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Playing with Matches:
Mastering the Fine Art of the Hookup

or, What Miraculous Twist of Fate Could Possibly Have Brought Us Together Like This?

by Daphne Uviller

The instinct to pair up all the single creatures in the world may date back to Noah's Arc, but matchmaking techniques haven't improved much since then. Noah basically said: "You, you're male and you, you're female. Get on the boat. Procreate."

Parents operate in much the same way (though they might toss in a few other parameters.) They matchmake because they want to insure their genes a ticket to the future. You, on the other hand, set up your friends because you care about helping them find eternal love. And because if they get married, they'll invite you to their wedding, where you might meet someone for yourself.

With that noble impulse in mind, the BTD delivers to you plots on a platter, new ways to get friends to the altar -- or at least to the appetizers. There are only two elemental states within which you will begin your matchmaking:

1) The parties are aware they are being set up.
2) They parties are clueless pawns trapped in your brilliantly conceived scheme to bring them together.

The first one requires less work by you, as the participants are essentially left to their own devices. The second requires you to plot and strategize, to employ no end of imagination, to be Emma Woodhouse, Puck (not the MTV guy), and Julie McCoy all rolled into one.

Matchmaking 101

The first method -- in which the matchees knowingly set out on a date that you have arranged -- is the easiest logistically, because all your efforts happen prior to the date. Your job, in this case, is to think long and hard about who would be right for whom, then call each party and broker the blind date.

Here the general rules apply. People will need more than just "Hey! You're both thin and Irish." Think about the way your targets live and lead their lives. Trying to match up a night owl and an early bird? It could work, but the odds are long. Looks and income and -- even, dare we say it -- location are each important in their own way, and you should be cognizant of the bookends that you're trying to put together. But these factors won't make or break a good match.

Instead, look for a subtle but important detail around which your two friends can start a conversation. Are they both politically active? (Maybe you can introduce them at a rally.) Are they both artistic? (Throw them a curve; take them mini-golfing.) Are they both workaholics? (Get them to somebody's lakehouse, pronto!) More than anything, a mutual interest will give them the common ground they need to suss each other out and go forward... or go home.

Be a Bolt from the Blue

As we said, you could think long and hard. Or, you could think short and light. For instance, you're at a cafe, sipping your multi-dollar morning coffee drink and reading the paper, when you overhear two people chatting with each other. One of them is in town from the West Coast and he's exclaiming over how much he loves being back in this East Coast city, where all his friends and family are. He's making good money writing/directing/producing/gofering in that West Coast city and likes the weather, but he misses this -- he gestures around the buzzing cafe.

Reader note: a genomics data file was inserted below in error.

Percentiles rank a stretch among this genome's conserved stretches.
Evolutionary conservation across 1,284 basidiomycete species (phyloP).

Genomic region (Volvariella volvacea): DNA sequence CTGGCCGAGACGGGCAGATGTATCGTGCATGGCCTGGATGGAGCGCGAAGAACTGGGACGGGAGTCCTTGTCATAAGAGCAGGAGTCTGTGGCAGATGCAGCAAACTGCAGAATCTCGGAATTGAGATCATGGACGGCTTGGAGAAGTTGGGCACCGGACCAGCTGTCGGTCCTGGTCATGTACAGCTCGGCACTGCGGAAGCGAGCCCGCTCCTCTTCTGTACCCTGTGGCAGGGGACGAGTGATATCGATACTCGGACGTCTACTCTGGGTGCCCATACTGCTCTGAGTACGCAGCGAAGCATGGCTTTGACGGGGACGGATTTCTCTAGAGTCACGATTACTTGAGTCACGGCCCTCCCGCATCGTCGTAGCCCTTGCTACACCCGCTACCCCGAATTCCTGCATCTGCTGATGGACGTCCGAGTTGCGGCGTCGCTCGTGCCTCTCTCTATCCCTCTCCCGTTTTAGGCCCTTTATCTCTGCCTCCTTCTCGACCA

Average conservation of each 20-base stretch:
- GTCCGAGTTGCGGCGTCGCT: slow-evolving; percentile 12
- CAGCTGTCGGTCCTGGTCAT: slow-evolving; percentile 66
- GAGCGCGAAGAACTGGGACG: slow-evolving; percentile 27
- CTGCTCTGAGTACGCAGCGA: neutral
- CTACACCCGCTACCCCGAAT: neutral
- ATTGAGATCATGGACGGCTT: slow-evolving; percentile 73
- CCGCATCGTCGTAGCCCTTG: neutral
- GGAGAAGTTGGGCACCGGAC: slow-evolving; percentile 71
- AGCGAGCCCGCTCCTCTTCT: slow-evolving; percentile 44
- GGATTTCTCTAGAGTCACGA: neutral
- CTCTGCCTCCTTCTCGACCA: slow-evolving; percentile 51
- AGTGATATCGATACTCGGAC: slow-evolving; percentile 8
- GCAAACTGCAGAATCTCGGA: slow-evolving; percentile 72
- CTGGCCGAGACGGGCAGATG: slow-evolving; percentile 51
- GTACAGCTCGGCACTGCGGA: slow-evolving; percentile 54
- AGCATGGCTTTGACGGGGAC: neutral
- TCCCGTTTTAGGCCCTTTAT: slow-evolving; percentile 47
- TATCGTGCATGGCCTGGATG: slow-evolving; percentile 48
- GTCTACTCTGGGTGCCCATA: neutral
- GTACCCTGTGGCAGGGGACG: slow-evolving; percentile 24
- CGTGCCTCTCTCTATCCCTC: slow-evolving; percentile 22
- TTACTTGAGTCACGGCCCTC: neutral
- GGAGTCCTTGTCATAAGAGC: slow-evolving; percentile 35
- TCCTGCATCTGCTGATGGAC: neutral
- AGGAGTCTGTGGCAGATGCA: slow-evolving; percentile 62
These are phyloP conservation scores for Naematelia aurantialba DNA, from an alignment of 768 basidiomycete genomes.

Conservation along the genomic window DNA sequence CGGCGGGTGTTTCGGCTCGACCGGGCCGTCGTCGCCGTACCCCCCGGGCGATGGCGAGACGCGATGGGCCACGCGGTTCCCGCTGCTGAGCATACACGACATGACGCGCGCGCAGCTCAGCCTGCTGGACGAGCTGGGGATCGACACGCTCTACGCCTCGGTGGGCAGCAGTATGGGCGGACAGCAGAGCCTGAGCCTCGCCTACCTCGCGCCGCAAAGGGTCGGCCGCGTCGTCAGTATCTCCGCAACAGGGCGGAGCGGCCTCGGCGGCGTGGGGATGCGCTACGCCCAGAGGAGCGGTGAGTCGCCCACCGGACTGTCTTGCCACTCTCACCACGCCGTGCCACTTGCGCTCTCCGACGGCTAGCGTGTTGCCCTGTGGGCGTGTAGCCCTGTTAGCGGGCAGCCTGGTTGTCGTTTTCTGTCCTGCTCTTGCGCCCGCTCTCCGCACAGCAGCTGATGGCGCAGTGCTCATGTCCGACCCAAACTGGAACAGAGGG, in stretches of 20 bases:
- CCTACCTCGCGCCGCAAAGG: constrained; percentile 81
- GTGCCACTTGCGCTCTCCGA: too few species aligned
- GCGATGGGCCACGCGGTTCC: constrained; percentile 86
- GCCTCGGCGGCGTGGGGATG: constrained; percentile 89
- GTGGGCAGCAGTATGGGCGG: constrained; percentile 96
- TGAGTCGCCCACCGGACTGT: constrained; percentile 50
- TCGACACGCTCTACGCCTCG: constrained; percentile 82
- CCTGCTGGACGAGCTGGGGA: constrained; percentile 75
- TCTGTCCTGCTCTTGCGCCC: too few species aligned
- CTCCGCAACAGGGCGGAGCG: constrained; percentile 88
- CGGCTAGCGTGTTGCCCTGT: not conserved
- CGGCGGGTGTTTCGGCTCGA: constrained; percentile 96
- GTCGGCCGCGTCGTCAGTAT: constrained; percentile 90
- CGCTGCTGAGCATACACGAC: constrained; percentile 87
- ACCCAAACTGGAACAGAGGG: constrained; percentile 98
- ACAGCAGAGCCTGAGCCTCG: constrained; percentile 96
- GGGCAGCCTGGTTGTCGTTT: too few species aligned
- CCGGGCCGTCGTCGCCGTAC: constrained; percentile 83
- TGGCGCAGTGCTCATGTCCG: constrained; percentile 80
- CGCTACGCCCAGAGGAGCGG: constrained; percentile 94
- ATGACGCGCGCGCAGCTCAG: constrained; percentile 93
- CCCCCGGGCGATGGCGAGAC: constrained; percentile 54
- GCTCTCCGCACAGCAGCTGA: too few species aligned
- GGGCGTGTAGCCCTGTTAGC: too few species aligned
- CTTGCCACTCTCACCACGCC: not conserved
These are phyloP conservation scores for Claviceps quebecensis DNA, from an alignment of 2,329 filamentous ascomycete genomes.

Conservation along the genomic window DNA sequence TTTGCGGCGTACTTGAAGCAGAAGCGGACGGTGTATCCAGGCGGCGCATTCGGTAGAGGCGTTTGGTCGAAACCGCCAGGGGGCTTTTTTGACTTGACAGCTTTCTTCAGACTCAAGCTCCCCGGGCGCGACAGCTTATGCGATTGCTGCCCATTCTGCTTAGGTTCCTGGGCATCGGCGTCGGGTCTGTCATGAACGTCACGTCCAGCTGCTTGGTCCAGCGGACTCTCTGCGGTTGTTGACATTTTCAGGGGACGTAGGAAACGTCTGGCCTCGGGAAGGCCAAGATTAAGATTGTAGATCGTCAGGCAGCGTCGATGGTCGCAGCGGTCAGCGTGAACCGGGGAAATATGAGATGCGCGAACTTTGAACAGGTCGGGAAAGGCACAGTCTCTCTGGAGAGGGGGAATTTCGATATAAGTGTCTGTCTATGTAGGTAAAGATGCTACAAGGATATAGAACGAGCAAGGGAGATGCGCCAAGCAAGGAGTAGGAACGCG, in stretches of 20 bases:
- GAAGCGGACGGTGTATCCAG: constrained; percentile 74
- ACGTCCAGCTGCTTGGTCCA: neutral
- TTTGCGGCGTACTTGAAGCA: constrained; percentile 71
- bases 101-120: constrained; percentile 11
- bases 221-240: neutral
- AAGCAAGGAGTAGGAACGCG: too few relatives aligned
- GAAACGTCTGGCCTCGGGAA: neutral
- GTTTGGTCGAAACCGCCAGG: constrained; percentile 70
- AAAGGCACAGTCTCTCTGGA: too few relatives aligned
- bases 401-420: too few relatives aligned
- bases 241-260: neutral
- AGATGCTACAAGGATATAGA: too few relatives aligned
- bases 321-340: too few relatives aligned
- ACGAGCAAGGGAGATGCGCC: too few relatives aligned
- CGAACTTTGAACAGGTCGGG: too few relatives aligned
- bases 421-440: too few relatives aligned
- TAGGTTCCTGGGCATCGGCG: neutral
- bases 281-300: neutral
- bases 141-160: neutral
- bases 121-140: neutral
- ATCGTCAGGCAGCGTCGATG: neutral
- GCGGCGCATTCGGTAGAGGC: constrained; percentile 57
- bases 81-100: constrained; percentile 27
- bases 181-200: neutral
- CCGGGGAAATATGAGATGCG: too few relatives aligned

[OK, so you're probably thinking, "Um, BTD, what are the chances that I will ever actual overhear that conversation?" Remember this is all advice from real people who have tested these methods in our own labs. -ed.]

Let's review what you already know just after a few moments of unavoidable eavesdropping:

You know where this man lives and what he does. You know what he looks like, what he sounds like and you can guess at his age. More importantly, you also know a little something about his character: he has an East Coast soul. Perhaps he's a little too chatty for your taste, but you happen to have a woman friend -- also from the East Coast -- who's currently living out west. She's attractive, smart, as talky as this guy, about the same age and she has a sense of humor about blind dates: She's given you carte blanche to send her way any guy who seems decent.

At this point, your caffeine and your chutzpah have revved up. You approach the man and say, "This might sound nuts and I don't know if you're in a relationship, but..." and you tell him -- bluntly, bravely -- why it has occurred to you that he should at least have a drink with your friend when he returns to that other coast.

Even if he is in a relationship (and if he is, you wash your hands of him, right? We all know BG's 'no poaching' rule), he will find it exceptionally flattering and he'll forever have a story about the stranger who tried to set him up in the cafe. If he seems amenable to the prospect of a date, get his e-mail address, give it to your friend and let the pair take it from there. (But don't let them forget, when their newfound starry-eyed romance kicks in, to set you up with some of his friends.)